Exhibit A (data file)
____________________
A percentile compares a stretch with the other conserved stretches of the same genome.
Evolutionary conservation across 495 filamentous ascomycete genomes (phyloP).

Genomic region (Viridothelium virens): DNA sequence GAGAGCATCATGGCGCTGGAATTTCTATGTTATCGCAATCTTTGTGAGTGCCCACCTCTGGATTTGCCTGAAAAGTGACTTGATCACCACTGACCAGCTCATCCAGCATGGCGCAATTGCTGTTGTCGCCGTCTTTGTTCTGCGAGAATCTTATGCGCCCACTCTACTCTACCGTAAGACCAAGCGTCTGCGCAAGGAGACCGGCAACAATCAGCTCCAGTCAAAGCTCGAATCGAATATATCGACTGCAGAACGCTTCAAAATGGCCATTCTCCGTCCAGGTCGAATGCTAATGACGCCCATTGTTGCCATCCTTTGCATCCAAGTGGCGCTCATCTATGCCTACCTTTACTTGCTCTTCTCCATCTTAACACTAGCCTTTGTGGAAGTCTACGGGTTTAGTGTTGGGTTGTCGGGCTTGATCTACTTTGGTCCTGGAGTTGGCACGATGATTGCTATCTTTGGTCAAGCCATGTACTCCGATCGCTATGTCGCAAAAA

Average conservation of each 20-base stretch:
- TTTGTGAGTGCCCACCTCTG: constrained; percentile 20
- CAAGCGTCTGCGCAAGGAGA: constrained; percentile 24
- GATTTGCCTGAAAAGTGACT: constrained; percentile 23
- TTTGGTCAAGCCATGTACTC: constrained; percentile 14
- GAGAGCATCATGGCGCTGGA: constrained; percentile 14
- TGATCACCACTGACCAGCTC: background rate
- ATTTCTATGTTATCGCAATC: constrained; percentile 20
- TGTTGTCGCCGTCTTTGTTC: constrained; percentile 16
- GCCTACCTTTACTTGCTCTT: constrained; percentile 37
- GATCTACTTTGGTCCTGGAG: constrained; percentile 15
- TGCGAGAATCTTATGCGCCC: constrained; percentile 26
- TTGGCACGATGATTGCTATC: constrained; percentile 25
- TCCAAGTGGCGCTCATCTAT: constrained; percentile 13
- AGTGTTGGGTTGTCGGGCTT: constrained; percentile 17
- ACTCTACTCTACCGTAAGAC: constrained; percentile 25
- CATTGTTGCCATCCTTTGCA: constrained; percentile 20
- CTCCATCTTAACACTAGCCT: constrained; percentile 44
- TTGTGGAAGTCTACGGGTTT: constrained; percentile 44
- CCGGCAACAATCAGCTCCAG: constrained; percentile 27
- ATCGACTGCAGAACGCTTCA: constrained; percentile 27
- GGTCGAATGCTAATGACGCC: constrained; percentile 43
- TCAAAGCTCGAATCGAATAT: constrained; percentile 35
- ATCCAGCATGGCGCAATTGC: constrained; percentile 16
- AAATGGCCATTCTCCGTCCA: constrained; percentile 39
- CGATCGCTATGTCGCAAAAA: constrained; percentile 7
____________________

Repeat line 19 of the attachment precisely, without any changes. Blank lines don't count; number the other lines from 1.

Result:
- ACTCTACTCTACCGTAAGAC: constrained; percentile 25